fbpx

KL Rahul: The Opener India Needed?

5 mins read

When Joe Root won the toss for the second Test match, he didn’t think twice before electing to bowl. Indian captain Virat Kohli said he would have done the same. The conditions were perfect for seam bowling, and given the arsenal at their disposal, who would’ve thought otherwise?

England were hoping to get a few quick early wickets to expose that woefully out-of-form Indian middle order. That, though, wasn’t to be, for what happened over the course of the next few hours set up one of India’s famous Test victories in England.

Indian openers KL Rahul and Rohit Sharma put on 126 runs for the opening pair, but more importantly, both batted out 43 overs which helped them negate that new ball. KL Rahul went on to score his second century in England and set up India for a big first innings score which they would go on to capitalise to win the Test.

 

Also Read – Dhoni vs. Virat: Who is a Better Captain?

 

The Reliable Duo

Everything was set up against the visitors: Ollie Robinson was running in from one end, high on his five-for in the first Test, and partnering him was James Anderson, who has been one of the greatest red ball players. But the Indian openers were up for the task and excelled at something that is uncommon in modern day cricket – not attack and chase deliveries. Neither of them lost focus even when there was a good spell and played each ball on its merit and respected the balls. Even when they had a slow start, making 14/0 from 12 overs, they didn’t try to quickly switch gears to get some runs, but played patiently and knew if they stuck around the runs would come.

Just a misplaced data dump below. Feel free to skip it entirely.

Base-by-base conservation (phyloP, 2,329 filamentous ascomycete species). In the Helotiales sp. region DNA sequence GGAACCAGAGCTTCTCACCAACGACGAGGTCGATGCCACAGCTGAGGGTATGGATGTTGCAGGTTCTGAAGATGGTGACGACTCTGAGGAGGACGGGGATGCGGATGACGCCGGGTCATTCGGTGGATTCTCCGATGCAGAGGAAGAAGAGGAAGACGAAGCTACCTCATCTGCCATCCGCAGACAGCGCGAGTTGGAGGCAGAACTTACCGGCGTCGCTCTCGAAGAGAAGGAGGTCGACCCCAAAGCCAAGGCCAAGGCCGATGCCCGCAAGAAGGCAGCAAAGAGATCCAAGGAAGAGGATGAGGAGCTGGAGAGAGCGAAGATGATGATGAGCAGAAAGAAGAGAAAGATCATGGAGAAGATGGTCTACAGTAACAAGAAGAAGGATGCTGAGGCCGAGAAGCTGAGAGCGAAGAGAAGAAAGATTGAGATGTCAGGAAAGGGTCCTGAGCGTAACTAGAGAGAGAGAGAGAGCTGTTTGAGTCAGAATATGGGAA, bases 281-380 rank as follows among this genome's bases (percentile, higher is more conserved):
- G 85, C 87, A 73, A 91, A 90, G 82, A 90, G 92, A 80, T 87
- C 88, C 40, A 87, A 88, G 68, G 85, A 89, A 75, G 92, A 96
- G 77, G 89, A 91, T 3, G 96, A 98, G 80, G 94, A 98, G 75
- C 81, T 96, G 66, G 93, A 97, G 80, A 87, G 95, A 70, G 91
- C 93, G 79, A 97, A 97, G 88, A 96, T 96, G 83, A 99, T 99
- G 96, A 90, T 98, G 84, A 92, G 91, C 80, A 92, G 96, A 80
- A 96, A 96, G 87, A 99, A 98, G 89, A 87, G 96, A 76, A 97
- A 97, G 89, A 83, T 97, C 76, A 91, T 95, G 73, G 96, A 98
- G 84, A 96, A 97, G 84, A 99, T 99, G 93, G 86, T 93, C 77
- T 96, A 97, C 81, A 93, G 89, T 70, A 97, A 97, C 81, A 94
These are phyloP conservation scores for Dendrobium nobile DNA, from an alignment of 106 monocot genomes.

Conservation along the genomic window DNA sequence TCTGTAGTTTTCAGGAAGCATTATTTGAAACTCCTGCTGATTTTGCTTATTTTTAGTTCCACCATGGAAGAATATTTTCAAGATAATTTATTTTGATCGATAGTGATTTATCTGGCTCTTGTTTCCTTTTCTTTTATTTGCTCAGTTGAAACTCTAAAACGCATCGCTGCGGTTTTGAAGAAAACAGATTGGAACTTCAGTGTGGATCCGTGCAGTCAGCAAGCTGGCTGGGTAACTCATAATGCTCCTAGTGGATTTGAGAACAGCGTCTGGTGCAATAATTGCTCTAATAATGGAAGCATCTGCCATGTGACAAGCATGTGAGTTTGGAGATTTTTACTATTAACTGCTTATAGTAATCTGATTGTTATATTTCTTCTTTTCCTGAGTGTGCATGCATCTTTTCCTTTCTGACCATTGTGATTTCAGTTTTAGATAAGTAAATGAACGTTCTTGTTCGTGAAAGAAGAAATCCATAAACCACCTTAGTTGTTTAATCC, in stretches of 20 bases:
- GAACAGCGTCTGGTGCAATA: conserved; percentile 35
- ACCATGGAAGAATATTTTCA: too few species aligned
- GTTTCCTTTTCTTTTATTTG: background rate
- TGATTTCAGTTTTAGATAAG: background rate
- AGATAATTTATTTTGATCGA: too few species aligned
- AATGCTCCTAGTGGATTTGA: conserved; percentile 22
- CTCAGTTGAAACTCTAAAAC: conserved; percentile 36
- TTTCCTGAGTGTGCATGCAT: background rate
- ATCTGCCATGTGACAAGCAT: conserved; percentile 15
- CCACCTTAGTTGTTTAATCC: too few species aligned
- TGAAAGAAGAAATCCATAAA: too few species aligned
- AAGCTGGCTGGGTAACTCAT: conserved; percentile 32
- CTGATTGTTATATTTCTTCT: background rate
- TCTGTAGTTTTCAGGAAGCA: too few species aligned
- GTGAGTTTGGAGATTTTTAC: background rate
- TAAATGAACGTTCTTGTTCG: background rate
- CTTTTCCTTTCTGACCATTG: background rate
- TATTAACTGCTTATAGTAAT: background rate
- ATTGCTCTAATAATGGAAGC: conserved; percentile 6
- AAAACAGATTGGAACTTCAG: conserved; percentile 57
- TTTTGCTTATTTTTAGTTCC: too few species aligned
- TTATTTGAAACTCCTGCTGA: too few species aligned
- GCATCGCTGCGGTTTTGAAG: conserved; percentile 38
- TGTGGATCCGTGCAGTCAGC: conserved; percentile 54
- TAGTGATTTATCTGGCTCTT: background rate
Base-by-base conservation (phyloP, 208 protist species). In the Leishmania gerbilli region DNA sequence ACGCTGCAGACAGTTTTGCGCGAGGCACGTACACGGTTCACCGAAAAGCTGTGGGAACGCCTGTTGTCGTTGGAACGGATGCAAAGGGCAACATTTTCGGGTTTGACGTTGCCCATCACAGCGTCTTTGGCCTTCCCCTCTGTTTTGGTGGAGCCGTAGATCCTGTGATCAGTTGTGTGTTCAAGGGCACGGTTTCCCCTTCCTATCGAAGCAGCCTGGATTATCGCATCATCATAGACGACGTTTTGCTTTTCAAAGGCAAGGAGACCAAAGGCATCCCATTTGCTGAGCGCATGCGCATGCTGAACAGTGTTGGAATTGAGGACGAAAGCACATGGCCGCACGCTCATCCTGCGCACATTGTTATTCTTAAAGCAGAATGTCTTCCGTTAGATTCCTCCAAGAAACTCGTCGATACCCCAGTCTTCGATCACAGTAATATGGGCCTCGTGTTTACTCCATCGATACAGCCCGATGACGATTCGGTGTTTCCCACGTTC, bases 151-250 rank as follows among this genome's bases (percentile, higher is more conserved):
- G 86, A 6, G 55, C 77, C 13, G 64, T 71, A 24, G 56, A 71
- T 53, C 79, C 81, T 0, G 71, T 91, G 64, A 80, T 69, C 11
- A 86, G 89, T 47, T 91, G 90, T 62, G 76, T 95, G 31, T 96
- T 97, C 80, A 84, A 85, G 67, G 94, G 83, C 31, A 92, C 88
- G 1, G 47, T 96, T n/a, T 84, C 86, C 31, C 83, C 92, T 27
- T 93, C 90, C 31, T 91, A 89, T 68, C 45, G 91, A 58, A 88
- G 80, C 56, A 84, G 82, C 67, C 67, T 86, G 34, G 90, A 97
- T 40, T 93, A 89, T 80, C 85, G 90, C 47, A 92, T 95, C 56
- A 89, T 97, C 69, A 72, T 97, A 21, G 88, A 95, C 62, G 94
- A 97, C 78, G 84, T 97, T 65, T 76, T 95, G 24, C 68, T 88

In the opening session of the second Test, both Rohit and Rahul played just 11% and 5% attacking shots respectively. The two kept it simple, followed the orthodox techniques, left outside off and were solid in defence when there wasn’t an option to leave.

Sharma scored at his own pace and it never felt like he was under pressure to score. Rahul on the other hand, brought out the Rahul that the world first saw when he entered the scene back in 2014 – full of style, panache and stroke play in his innings that was built on a remarkable show of patience that evolved into fluent stroke play.

Rohit and Rahul’s opening stand was the first 100-run opening partnership outside Asia since 2010, when Gautam Gambhir and Virender Sehwag put on 137 against South Africa in Centurion. It was the third highest opening partnership for India in Tests at Lord’s and only the second opening century stand in England since 1980. These stats just showcase how important their stand was.

 

Also Read – BCCI v ICC – WHO CONTROLS WORLD CRICKET?

 

Let’s Talk About Rahul

For the last two and a half years, KL Rahul has been in the form of his life, especially in white ball cricket. But he hasn’t had too many chances to convert that stunning white ball form to red ball form, mainly due to the emergence of Shubman Gill, Prithvi Shaw, Mayank Agarwal and Rohit Sharma as an opener and his own poor form in red ball, especially during the 2018 England tour.

But with Shaw not considered and Gill and Agarwal out through injuries, this was Rahul’s chance to make it count. And he made sure of it, grabbing the opportunity with both hands. The time away from the red ball squad seems to have helped Rahul grow as a cricketer, as even though he wasn’t the first- or second-choice opener in England, he stated he knew what his role was and was ready to do whatever was required for the team.